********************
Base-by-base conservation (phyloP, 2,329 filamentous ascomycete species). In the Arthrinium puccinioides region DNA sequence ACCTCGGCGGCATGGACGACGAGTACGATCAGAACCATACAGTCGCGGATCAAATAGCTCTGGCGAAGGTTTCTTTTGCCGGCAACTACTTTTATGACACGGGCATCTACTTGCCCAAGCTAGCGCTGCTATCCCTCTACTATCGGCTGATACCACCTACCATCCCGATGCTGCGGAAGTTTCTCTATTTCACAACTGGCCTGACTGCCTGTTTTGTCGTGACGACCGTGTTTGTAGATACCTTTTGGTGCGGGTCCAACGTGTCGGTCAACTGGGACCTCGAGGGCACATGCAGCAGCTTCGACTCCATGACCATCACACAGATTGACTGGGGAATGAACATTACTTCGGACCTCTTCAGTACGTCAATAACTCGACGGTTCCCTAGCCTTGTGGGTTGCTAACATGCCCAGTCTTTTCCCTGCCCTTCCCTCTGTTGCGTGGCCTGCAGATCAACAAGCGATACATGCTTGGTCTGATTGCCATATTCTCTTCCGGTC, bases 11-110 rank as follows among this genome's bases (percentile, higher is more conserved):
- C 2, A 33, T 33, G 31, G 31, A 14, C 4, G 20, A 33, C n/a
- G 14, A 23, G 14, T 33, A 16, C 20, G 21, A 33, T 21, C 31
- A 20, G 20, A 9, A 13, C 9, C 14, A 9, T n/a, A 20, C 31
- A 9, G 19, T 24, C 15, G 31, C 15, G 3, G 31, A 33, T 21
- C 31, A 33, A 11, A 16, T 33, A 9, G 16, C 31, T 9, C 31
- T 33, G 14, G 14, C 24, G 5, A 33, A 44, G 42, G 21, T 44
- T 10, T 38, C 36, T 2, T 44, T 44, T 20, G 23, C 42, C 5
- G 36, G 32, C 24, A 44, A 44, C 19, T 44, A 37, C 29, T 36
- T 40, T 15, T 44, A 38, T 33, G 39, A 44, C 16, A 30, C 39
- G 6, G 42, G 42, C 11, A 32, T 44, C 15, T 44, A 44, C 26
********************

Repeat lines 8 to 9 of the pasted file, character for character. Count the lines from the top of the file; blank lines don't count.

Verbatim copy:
- T 10, T 38, C 36, T 2, T 44, T 44, T 20, G 23, C 42, C 5
- G 36, G 32, C 24, A 44, A 44, C 19, T 44, A 37, C 29, T 36